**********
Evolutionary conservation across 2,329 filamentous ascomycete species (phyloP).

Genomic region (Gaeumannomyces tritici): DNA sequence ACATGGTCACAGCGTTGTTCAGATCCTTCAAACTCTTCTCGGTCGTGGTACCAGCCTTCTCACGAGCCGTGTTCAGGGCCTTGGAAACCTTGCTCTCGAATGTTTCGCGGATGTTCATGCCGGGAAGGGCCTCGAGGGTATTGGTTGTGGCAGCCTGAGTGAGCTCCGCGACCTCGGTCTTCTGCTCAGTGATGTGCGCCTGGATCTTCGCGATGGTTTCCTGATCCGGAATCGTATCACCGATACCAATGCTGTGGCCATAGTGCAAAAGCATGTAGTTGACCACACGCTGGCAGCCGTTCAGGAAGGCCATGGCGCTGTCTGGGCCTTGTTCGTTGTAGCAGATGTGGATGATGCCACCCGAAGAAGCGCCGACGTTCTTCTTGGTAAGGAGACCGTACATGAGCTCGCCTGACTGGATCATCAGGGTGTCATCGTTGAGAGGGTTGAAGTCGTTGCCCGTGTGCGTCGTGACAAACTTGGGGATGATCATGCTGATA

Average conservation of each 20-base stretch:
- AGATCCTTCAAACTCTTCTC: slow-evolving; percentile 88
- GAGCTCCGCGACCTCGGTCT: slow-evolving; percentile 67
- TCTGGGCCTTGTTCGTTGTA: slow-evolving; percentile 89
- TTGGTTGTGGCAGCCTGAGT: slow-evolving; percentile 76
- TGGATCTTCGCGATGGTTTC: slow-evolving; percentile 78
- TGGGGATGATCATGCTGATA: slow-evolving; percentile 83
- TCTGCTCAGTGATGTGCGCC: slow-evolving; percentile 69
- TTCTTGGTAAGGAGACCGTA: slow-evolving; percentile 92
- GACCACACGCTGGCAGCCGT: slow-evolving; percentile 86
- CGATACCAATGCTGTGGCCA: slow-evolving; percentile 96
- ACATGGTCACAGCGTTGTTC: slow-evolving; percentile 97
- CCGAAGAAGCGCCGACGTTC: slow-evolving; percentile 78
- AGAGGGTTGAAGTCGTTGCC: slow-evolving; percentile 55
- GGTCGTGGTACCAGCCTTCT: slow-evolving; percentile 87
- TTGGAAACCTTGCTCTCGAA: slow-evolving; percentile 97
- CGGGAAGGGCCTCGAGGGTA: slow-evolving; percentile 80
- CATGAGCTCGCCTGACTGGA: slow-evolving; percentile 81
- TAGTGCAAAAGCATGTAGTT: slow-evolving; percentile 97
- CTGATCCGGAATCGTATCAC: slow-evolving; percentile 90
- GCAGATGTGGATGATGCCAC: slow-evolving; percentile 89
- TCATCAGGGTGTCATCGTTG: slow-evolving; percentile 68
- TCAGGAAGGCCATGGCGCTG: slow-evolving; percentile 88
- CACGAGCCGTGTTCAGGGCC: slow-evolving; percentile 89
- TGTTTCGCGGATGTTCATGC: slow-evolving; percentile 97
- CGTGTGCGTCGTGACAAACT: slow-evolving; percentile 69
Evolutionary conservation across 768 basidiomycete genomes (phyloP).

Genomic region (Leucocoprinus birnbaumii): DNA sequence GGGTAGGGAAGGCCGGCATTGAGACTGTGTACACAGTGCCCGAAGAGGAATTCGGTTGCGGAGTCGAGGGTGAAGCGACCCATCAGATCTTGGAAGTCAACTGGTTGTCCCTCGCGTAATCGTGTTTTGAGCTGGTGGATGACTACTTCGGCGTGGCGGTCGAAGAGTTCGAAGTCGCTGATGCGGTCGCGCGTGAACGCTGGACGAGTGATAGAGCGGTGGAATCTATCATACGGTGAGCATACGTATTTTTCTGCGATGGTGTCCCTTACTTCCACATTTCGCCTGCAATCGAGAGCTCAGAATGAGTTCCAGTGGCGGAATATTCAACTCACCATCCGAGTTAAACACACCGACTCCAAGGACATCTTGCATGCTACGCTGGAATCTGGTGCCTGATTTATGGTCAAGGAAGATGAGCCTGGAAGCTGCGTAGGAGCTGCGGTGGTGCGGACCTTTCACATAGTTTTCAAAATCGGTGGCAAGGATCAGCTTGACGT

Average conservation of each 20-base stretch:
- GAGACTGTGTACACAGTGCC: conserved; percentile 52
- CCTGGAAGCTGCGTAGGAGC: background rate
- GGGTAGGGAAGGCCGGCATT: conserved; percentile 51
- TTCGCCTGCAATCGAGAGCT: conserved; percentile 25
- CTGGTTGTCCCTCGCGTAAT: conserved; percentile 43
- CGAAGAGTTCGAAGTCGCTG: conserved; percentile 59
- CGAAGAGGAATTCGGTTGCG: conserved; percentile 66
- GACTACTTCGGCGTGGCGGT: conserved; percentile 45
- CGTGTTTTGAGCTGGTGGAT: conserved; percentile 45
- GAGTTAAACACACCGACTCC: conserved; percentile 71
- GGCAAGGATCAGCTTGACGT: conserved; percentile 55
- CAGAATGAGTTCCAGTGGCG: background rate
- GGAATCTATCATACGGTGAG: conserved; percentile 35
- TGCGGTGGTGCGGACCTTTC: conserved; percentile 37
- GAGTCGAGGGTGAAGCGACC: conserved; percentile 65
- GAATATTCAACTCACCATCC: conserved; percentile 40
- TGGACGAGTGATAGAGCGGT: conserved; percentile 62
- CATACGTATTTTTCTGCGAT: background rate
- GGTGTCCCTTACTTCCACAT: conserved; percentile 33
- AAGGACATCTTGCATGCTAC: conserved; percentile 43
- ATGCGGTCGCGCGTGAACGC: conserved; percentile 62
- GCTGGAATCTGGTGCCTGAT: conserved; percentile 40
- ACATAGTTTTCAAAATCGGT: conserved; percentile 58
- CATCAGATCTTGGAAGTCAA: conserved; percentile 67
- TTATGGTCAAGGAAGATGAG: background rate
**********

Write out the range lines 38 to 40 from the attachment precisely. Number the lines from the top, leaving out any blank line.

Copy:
- CGAAGAGGAATTCGGTTGCG: conserved; percentile 66
- GACTACTTCGGCGTGGCGGT: conserved; percentile 45
- CGTGTTTTGAGCTGGTGGAT: conserved; percentile 45